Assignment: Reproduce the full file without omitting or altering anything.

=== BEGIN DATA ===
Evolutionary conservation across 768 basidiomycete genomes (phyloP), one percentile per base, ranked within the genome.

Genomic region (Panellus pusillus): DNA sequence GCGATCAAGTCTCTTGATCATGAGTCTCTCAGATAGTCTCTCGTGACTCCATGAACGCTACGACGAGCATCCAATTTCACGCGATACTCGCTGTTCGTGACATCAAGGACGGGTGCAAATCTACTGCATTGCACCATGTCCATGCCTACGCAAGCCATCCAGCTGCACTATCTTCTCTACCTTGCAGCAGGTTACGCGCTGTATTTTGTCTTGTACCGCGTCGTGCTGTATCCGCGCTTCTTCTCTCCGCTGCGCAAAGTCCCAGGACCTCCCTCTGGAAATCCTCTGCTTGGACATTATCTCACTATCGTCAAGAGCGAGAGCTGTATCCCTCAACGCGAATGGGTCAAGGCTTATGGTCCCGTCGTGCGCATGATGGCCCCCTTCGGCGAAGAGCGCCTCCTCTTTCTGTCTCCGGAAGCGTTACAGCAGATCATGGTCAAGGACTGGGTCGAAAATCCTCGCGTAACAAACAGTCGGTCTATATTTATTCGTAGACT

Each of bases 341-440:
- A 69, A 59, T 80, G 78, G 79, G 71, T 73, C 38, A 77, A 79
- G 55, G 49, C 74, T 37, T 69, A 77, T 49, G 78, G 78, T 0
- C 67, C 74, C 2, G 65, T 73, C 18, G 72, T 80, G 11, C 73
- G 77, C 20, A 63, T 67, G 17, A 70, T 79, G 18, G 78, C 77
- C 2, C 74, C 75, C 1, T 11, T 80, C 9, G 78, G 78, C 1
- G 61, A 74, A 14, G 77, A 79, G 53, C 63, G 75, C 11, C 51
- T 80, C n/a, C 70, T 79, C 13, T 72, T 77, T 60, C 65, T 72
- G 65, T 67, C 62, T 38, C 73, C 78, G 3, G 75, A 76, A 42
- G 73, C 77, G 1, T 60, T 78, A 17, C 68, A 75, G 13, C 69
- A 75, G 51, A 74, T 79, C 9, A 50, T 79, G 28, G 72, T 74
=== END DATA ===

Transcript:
Evolutionary conservation across 768 basidiomycete genomes (phyloP), one percentile per base, ranked within the genome.

Genomic region (Panellus pusillus): DNA sequence GCGATCAAGTCTCTTGATCATGAGTCTCTCAGATAGTCTCTCGTGACTCCATGAACGCTACGACGAGCATCCAATTTCACGCGATACTCGCTGTTCGTGACATCAAGGACGGGTGCAAATCTACTGCATTGCACCATGTCCATGCCTACGCAAGCCATCCAGCTGCACTATCTTCTCTACCTTGCAGCAGGTTACGCGCTGTATTTTGTCTTGTACCGCGTCGTGCTGTATCCGCGCTTCTTCTCTCCGCTGCGCAAAGTCCCAGGACCTCCCTCTGGAAATCCTCTGCTTGGACATTATCTCACTATCGTCAAGAGCGAGAGCTGTATCCCTCAACGCGAATGGGTCAAGGCTTATGGTCCCGTCGTGCGCATGATGGCCCCCTTCGGCGAAGAGCGCCTCCTCTTTCTGTCTCCGGAAGCGTTACAGCAGATCATGGTCAAGGACTGGGTCGAAAATCCTCGCGTAACAAACAGTCGGTCTATATTTATTCGTAGACT

Each of bases 341-440:
- A 69, A 59, T 80, G 78, G 79, G 71, T 73, C 38, A 77, A 79
- G 55, G 49, C 74, T 37, T 69, A 77, T 49, G 78, G 78, T 0
- C 67, C 74, C 2, G 65, T 73, C 18, G 72, T 80, G 11, C 73
- G 77, C 20, A 63, T 67, G 17, A 70, T 79, G 18, G 78, C 77
- C 2, C 74, C 75, C 1, T 11, T 80, C 9, G 78, G 78, C 1
- G 61, A 74, A 14, G 77, A 79, G 53, C 63, G 75, C 11, C 51
- T 80, C n/a, C 70, T 79, C 13, T 72, T 77, T 60, C 65, T 72
- G 65, T 67, C 62, T 38, C 73, C 78, G 3, G 75, A 76, A 42
- G 73, C 77, G 1, T 60, T 78, A 17, C 68, A 75, G 13, C 69
- A 75, G 51, A 74, T 79, C 9, A 50, T 79, G 28, G 72, T 74